Since we started to be in the grip of the pandemic, I wondered how I’m going to remember this time: as the chaotic Corona year, as a life filled with insomnia, insecurity and limitation, including narrowness and loneliness, or as the year of being close to my family and moving my career further along. As a year with many shared laughs, new relationships, Zoom weirdness and long walks with my daughter. Will it become one year of many, details losing their sharpness quickly or a year that will become ingrained into my soul and memories?

It’s just a year

That was my first thought when I reflected on all the things that would disappear this year. I wondered about the parents afraid of losing one school year. One year in the life of children, some of them will have 100 years or more. A small share of their lives. But, a year can be a lot. We traveled the world for a year and it felt like a long time. When people are unemployed for a year, it feels like an eternity. Just like being sick for a year. A year-long sabbatical is an opportunity to refresh your soul, develop new perspectives and then returning to a world that barely changed. Many adults choose this option to gain distance to their daily patterns, to better understand how they want to live the rest of their lives. While the pandemic was an abrupt and unwelcome break, many adults used it as an opportunity to rethink their future and better understand what’s important and what’s not. The difference between children and adolescents: Adults have the luxury to create their own mind space to think about post-pandemic changes. They understand life is about peaks and valleys, things will fall into place at one point.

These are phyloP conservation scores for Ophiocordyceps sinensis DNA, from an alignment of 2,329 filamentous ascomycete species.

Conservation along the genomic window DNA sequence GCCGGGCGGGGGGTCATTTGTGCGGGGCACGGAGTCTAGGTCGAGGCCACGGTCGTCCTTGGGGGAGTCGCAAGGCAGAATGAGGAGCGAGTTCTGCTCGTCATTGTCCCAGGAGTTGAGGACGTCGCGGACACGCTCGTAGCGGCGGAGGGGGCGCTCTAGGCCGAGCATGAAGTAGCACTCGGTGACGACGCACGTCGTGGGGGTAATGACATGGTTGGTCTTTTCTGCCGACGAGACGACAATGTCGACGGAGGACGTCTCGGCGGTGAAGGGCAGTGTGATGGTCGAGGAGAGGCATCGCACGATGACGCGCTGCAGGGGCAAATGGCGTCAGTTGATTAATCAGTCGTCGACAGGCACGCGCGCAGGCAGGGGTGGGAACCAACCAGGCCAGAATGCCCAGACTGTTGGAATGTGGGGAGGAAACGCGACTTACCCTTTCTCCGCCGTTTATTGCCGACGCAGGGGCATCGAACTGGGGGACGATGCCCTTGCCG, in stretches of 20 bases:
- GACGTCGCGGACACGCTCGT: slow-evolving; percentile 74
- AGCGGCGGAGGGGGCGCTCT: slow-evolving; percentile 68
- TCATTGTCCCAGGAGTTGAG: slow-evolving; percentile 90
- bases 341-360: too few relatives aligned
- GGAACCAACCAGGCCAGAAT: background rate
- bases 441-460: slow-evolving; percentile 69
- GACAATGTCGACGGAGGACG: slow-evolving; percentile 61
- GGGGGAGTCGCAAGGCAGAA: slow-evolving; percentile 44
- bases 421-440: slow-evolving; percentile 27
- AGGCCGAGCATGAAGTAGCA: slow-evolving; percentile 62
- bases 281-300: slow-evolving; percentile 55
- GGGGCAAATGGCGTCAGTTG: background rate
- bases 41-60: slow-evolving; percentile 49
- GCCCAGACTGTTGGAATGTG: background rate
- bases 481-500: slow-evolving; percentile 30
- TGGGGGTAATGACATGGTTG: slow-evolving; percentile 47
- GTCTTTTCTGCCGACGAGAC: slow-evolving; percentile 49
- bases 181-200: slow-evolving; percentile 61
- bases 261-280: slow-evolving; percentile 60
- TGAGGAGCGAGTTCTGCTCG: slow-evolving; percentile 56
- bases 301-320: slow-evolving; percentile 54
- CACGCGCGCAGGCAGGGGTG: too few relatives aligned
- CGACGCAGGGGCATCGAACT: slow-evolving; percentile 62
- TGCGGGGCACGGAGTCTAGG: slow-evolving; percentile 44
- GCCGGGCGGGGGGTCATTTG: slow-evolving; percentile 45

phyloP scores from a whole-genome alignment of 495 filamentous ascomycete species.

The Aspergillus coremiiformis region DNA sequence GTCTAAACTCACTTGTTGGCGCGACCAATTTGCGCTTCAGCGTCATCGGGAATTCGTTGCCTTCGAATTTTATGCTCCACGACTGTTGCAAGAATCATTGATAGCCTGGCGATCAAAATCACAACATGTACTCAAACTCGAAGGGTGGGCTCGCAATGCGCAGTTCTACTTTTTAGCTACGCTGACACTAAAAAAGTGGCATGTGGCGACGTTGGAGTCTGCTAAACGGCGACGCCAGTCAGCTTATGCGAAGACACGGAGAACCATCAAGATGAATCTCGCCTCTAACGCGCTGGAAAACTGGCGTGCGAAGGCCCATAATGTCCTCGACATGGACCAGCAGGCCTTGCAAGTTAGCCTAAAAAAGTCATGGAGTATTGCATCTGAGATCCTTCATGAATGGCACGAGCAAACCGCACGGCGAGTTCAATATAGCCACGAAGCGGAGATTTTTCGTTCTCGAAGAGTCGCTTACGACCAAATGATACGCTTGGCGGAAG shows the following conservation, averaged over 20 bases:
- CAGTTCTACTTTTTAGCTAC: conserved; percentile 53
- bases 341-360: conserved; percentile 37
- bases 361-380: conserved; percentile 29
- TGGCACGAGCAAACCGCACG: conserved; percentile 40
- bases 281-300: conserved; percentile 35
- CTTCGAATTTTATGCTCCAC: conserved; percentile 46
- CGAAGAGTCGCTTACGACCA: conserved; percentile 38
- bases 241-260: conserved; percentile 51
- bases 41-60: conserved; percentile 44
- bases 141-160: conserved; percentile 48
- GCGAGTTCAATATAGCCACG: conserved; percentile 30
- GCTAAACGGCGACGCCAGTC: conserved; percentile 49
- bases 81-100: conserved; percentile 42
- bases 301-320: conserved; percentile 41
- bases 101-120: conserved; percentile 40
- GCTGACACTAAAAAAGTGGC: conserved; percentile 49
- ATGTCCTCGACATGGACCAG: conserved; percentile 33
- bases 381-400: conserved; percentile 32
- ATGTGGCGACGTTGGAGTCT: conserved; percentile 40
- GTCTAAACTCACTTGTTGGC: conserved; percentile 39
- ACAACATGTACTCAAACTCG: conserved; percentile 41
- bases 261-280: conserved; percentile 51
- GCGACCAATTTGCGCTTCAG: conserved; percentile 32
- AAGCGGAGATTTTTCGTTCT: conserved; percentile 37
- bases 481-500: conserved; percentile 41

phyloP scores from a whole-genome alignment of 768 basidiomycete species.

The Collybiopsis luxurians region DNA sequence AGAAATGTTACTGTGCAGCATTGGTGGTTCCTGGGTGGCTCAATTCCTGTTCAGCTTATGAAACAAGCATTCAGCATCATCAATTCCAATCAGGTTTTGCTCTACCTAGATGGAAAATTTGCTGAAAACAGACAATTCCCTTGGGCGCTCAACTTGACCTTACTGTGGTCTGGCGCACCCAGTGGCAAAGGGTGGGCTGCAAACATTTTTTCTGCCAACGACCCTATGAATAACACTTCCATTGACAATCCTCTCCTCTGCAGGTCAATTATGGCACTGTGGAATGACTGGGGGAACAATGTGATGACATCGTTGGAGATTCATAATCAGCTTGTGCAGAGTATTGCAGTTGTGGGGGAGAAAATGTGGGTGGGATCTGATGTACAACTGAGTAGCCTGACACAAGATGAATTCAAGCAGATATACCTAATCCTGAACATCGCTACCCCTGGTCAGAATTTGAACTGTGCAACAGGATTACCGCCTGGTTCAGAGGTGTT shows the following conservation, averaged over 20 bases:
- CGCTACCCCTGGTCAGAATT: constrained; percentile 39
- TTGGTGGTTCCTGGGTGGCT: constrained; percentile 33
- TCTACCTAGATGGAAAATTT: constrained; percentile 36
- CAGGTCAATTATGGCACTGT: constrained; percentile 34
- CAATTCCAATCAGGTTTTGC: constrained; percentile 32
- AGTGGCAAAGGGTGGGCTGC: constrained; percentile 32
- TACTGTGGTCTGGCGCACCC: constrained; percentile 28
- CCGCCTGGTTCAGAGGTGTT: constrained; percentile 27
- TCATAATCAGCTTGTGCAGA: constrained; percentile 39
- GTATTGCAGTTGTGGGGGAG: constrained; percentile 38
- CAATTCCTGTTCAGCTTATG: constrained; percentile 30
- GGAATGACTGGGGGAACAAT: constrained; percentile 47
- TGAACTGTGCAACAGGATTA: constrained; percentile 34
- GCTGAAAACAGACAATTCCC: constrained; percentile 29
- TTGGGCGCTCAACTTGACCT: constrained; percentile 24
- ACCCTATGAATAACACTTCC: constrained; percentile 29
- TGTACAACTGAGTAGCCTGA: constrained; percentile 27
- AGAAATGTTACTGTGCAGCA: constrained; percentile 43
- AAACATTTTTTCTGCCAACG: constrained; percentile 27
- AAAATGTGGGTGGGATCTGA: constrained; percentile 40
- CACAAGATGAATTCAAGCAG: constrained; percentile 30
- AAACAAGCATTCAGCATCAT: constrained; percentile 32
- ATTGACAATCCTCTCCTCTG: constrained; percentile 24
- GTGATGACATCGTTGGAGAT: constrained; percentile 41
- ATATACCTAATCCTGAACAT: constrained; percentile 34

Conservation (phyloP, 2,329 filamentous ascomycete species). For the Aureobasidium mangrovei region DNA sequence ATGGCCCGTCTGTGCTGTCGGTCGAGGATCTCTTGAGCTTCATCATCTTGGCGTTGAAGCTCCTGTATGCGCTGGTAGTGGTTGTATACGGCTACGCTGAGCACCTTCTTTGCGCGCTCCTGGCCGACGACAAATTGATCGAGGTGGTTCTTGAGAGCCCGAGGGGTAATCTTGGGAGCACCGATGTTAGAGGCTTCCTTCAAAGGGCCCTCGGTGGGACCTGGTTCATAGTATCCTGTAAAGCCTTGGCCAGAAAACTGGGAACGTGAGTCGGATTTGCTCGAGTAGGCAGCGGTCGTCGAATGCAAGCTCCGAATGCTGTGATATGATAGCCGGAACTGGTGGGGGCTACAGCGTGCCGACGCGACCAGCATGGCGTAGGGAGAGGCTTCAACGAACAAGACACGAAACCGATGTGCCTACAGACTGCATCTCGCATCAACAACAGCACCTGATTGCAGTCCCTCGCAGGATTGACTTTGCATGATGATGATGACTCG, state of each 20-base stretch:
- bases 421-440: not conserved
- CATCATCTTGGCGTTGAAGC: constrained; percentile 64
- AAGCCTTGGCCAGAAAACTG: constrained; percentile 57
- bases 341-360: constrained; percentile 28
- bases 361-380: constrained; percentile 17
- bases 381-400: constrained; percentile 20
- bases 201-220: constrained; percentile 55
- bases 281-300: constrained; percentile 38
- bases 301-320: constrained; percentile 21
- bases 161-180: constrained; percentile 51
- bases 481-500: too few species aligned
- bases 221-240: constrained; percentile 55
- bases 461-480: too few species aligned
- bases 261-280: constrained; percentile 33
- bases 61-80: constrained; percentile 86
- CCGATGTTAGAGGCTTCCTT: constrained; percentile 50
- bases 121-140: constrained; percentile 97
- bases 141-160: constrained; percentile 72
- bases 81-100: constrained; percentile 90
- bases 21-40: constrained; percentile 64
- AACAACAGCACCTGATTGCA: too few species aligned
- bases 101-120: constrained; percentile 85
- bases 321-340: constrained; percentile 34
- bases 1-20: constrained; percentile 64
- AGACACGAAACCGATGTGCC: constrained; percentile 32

For young people, time stands still in a different way. Their life is forming, the future wide open and the relationship to it more fragile since they don’t have enough life experiences to reflect on. Lived experiences don’t provide the security blanket yet to look optimistically at the future. In addition, young people are more dependent on societal structures of school schedules, vacation and tests. They rely on their school schedule to tell them what to do, where to go, how to behave. Sure, it’s a restricting corset but it provides support and reasons to get up in the morning. Every day counts for young people and we have to be more empathetic when it comes to their Corona experience. It’s not enough to say there will be many more years and when they are 90 this phase will be almost forgotten. To develop a feeling for time, to put this year into perspective requires this: time.